Council urged to staff beaches to keep them clean and pristine
AN ACHILL councillor has called on Mayo County Council to start preparing now for the 2022 season. In particular, he wants to see the council employ staff to ensure the county’s beaches are kept ‘in pristine condition’.
Cllr Paul McNamara made the comments during a week that saw Keel beach on Achill Island deemed littered, with Irish Business Against Litter (IBAL) citing poor refuse facilities at the Blue Flag beach.
A coastal survey compiled IBAL found Keel beach to be ‘littered’, while Old Head in Louisburgh was found to be ‘Clean to European norms’.
Keel and Old Head beaches were the two coastal areas in Mayo that were surveyed. Another 32 coastal areas around the country were also examined. Beaches, harbours, rivers and their immediate environs were monitored on behalf of IBAL by the Environmental Education Unit of An Taisce in June and July.
The report for Keel stated that on first impression, the area seemed not too bad with regard to litter. However, closer inspection revealed significant levels of rubbish. The report was also critical of uncovered bins at the beauty spot.
“As well as a wide variety of food-related items, there were also some car tyres, battery and dead seagull [sic]; the style of litter bins were such that they were not covered (litter could easily blow out with a gust of wind or be picked at by birds); there didn’t appear to be any bins at the overflowing parking area to the left of the access road; the area surrounding the various businesses were clean and tidy.”
‘No different from a restaurant’
Earlier this summer, Cllr McNamara criticised the lack of facilities for refuse and its collection at the beach in Keel. He was informed by Council management that there were delays in procuring new bins. New bins have since been installed at the beach, and at other locations on the island.
Cllr McNamara complimented the local people who clean the beaches throughout the winter to ensure it retains its Blue Flag status. However, he asserted that extra staff should be deployed during the busy summer months.
“We have to employ extra staff to patrol our beaches … There is no doubt about it that when you have hundreds of people at our beaches you will have litter and papers thrown around.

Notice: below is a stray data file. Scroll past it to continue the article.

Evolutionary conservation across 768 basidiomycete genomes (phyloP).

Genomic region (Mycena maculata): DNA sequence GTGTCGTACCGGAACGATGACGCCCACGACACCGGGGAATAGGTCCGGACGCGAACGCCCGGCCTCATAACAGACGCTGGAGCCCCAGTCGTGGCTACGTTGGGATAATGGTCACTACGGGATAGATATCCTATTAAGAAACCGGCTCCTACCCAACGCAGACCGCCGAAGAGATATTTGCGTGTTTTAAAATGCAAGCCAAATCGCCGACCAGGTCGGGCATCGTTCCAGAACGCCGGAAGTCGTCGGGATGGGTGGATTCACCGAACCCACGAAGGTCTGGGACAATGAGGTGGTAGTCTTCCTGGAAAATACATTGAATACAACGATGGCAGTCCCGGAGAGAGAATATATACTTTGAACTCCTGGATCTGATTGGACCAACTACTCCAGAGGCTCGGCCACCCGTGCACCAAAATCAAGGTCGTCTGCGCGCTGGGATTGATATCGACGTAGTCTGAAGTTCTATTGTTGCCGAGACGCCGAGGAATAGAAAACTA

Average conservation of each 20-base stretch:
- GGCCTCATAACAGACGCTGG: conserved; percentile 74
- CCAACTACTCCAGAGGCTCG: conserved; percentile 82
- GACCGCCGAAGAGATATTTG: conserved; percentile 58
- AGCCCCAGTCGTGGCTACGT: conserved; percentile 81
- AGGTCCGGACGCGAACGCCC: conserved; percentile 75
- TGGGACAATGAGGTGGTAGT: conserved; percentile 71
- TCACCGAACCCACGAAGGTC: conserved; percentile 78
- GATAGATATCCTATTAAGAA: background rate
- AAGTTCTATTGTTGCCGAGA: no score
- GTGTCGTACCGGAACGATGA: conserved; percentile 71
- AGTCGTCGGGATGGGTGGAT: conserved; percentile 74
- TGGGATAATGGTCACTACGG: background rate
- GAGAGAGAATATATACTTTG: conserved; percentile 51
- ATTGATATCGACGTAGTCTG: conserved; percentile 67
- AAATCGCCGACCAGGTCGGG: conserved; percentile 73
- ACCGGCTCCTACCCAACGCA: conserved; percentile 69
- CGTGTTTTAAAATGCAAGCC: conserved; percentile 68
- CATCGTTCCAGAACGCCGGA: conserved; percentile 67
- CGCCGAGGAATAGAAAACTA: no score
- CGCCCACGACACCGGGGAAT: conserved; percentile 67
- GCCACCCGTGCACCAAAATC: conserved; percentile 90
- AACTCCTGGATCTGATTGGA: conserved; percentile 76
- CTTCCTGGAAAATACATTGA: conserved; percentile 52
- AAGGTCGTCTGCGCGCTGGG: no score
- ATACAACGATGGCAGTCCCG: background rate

“It is no different from a restaurant which seats a couple of hundred people; it has to be cleaned for the next function. That is the way we have to clean our beaches. They have to be kept in a pristine condition because they have become an important part of our infrastructure,” he said.
Cllr McNamara said that Covid has changed society, with more people appreciating nature and the outdoors, and that beaches are now used all year round. He called for facilities to be in place on Blue Flag beaches from the Easter holidays onwards, and for Mayo County Council to start proactively planning ahead.
“I think it is important we start planning ahead for 2022 and we don’t leave it until next May again to start getting ready for the summer season. Put the wheels in motion in September for 2022 and we’ll meet full standard Blue Flag criteria on our beaches,” he said.
Old Head shines
There was better news regarding litter on Old Head beach, which was classified as ‘Clean to European Norms’ – the highest classification in the study.
The IBAL report read: “The overall impression with regard to litter at Old Head was a good one, with a virtual absence of litter throughout.
“There was a ‘Leave nothing behind, only your footprints in the sand’ sign to discourage littering on the beach, and a ‘2 Minute Beach Clean’ board to encourage a quick clean-up.
“The notice boards/signage were in good order and the immediate hinterland was well presented and maintained. There was very little litter throughout the area surveyed.